Jordan strides into tourism spotlight with global events

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NEW YORK -- Jordan is in the Middle East spotlight this year, first with the visit of Pope John Paul II this spring, and with the upcoming Global Summit on Peace Through Tourism, scheduled for Nov. 8 to 11 in Amman.

Such events, as well as Queen Noor al-Hussein delivering the keynote speech at the 1998 ASTA congress held in Los Angeles and the recent visit of King Abdullah II bin al-Hussein to New York on behalf of the Global Summit, certainly have reminded the U.S. travel industry that Jordan is serious about promoting tourism to the Hashemite kingdom.

"The U.S. accounts for 18% of our foreign market, last year sending 115,000 visitors to Jordan," said Akel Biltaji, minister of tourism and antiquities, during an interview with Travel Weekly.

The mosaic-filled churches of Madaba are of special interest to Christian pilgrims. "We expect those numbers to grow as people become aware that Jordan is a very civilized country and serious about tourism as a bridge to peace in the Middle East region."

According to Biltaji, a primary objective of the tourism ministry is not only to increase the numbers of U.S. travelers to Jordan, but also to promote the reasons they should stay longer and explore more of the country.

While the ancient Nabatean city of Petra is far and away the chief draw for U.S. (and all other) visitors, Biltaji said travelers also enjoy Amman's Roman sites, museums, craft shopping and restaurants, as well as the Greco-Roman city of Jerash, 45 miles from the capital.

According to Biltaji, among the places visitors have yet to discover are the desert castles in and around the oasis of Azraq, which lies east of Amman; Ajloun, one of the most complete examples of medieval Arab-Islamic military architecture that guarded trade routes in the 12th to 15th centuries, and the nature reserves at Wadi Rum, Shomari, Dana, the Dead Sea and Wadi Mujib -- Jordan's answer to the Grand Canyon.

Petra, the leading tourist destination in Jordan, is famous for its rock-carved monuments. Resort development here continues to expand, led by the five-star Movenpick Marriott Dead Sea Resort and Spa, offering not only 233 guest rooms in a two-story village complex, but the luxury Sanctuary Zara Spa, designed with local stone, domed ceilings and mosaics and housing state-of-the-art facilities and 60 spa treatments.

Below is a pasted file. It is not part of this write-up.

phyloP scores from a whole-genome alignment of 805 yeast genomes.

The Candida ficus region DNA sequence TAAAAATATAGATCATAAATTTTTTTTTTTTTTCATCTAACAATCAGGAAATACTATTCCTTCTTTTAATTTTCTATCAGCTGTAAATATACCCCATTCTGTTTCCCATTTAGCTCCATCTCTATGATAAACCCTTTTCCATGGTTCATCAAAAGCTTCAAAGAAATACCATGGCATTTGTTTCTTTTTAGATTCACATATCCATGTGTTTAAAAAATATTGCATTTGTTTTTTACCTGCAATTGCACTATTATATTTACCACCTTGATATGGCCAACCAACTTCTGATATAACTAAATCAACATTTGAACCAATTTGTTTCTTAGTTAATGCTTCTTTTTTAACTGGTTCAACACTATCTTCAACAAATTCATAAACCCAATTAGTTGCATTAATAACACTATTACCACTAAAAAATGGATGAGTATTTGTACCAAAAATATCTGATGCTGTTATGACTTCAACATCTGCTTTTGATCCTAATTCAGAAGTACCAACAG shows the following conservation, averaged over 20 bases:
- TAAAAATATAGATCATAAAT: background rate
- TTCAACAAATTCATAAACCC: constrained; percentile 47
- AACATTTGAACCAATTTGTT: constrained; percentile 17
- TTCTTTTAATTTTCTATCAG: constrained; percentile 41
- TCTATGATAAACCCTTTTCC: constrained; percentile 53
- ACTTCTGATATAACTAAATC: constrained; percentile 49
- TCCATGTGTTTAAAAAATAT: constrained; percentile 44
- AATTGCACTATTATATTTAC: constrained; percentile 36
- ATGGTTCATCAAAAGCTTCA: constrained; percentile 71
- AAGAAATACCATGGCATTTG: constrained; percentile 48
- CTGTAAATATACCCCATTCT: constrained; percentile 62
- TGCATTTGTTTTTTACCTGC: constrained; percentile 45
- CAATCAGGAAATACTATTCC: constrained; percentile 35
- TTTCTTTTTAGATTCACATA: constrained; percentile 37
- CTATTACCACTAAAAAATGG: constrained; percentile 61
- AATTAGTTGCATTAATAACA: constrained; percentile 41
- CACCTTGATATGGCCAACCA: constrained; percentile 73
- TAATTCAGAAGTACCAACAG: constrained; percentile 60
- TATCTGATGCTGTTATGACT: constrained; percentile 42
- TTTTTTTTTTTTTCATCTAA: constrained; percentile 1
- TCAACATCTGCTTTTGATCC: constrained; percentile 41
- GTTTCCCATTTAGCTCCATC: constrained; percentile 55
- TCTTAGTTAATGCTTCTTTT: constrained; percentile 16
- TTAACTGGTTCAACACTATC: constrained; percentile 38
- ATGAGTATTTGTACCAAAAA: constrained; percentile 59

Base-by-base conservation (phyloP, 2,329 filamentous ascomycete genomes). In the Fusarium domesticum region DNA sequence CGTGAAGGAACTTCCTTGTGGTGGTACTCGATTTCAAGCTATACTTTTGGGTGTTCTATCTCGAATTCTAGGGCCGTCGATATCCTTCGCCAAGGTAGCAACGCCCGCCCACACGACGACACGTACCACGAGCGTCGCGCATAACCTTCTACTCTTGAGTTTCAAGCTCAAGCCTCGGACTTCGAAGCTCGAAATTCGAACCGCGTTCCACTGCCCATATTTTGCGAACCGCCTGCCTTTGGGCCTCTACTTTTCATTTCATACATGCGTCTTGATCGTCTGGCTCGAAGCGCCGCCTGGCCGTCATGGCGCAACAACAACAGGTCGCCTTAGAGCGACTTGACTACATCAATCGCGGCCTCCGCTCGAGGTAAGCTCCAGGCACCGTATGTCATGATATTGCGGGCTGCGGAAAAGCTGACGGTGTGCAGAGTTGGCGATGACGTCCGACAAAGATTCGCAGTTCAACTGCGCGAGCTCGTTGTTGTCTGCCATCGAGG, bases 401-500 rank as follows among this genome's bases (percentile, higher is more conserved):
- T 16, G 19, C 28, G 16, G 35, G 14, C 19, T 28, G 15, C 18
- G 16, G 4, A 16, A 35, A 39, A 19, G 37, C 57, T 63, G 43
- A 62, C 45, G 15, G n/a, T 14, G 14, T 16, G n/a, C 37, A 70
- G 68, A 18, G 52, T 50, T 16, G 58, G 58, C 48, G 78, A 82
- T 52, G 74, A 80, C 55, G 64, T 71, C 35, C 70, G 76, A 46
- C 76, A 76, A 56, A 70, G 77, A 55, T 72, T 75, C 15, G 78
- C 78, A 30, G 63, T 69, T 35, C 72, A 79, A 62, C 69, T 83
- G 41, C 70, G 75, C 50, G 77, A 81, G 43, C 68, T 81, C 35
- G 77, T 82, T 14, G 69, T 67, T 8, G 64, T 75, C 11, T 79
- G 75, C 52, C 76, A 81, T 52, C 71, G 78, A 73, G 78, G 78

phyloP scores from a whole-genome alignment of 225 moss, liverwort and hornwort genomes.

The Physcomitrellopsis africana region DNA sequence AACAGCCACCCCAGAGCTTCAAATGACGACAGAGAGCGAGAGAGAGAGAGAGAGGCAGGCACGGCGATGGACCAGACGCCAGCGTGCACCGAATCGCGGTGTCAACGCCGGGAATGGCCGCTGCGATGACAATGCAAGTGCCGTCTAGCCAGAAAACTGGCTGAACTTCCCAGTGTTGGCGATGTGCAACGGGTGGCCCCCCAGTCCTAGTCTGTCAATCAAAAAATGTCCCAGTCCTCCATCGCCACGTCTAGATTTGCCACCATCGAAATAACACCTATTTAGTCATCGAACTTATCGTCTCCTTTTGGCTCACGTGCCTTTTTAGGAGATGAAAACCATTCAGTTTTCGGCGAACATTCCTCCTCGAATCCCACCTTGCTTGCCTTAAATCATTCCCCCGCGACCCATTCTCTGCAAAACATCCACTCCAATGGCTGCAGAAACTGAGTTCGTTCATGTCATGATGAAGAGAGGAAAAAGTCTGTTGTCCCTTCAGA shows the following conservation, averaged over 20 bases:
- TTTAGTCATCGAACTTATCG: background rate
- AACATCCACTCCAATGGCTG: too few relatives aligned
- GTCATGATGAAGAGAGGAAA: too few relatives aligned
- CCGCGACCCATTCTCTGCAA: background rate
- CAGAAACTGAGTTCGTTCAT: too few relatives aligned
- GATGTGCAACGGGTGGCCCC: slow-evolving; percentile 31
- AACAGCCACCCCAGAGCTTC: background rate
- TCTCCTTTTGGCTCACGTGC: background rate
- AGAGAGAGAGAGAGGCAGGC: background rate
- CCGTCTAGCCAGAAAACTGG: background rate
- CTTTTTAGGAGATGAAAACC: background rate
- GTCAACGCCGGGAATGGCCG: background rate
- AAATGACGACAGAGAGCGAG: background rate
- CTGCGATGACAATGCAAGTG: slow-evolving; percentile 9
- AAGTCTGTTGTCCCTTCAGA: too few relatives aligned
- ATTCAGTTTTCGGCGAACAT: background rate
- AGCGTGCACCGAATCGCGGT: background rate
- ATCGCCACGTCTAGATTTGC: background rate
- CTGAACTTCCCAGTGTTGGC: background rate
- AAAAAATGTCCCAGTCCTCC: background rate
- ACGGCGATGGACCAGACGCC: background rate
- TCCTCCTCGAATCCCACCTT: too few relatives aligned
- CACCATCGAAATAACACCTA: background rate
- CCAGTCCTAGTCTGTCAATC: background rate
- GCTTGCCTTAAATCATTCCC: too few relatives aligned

Marriott will be the second international chain to open a property by the Dead Sea; the debut date is expected to be in February or March.

Aqaba is slated for upscale resort development, including 13 hotels and two golf courses. The 215-room Movenpick Resort Aqaba opened its doors this spring, joining the Radisson SAS as Aqaba's second five-star property.

The Red Sea resort offers visitors coral reef snorkeling and scuba diving, and a base from which to explore the Wadi Rum by camel or by spending a night under the stars in a Bedouin tent.

According to Biltaji, Jordan also is working to put the country on the map as a major incentive and conference travel destination, spurred by the opening of the Zara Expo Exhibition and Conference Center in Amman.

Linked by a walkway to the 316-room Grand Hyatt Hotel, the center offers more than 30,000 square feet of exhibition space plus a 300-seat conference auditorium equipped with the latest in conference technology.

While Jordan presents meetings planners with 17,000 rooms countrywide, the boom in infrastructure remains centered in Amman, where hotel capacity continues to expand at a record pace.

The Hotel Inter-Continental Jordan added 121 rooms for a total of 478, including Club Inter-Continental rooms occupying two floors and offering a lounge, business facilities and complimentary breakfasts and cocktails for guests.

Also new are an exhibition hall and eight meeting rooms.

The long-awaited Sheraton Amman Hotel & Towers opened last month with 286 rooms, including 48 Tower rooms, six suites and a Royal suite.

Facilities include indoor and outdoor pools, a business center, a ballroom accommodating 1,236 guests and seven meetings rooms.

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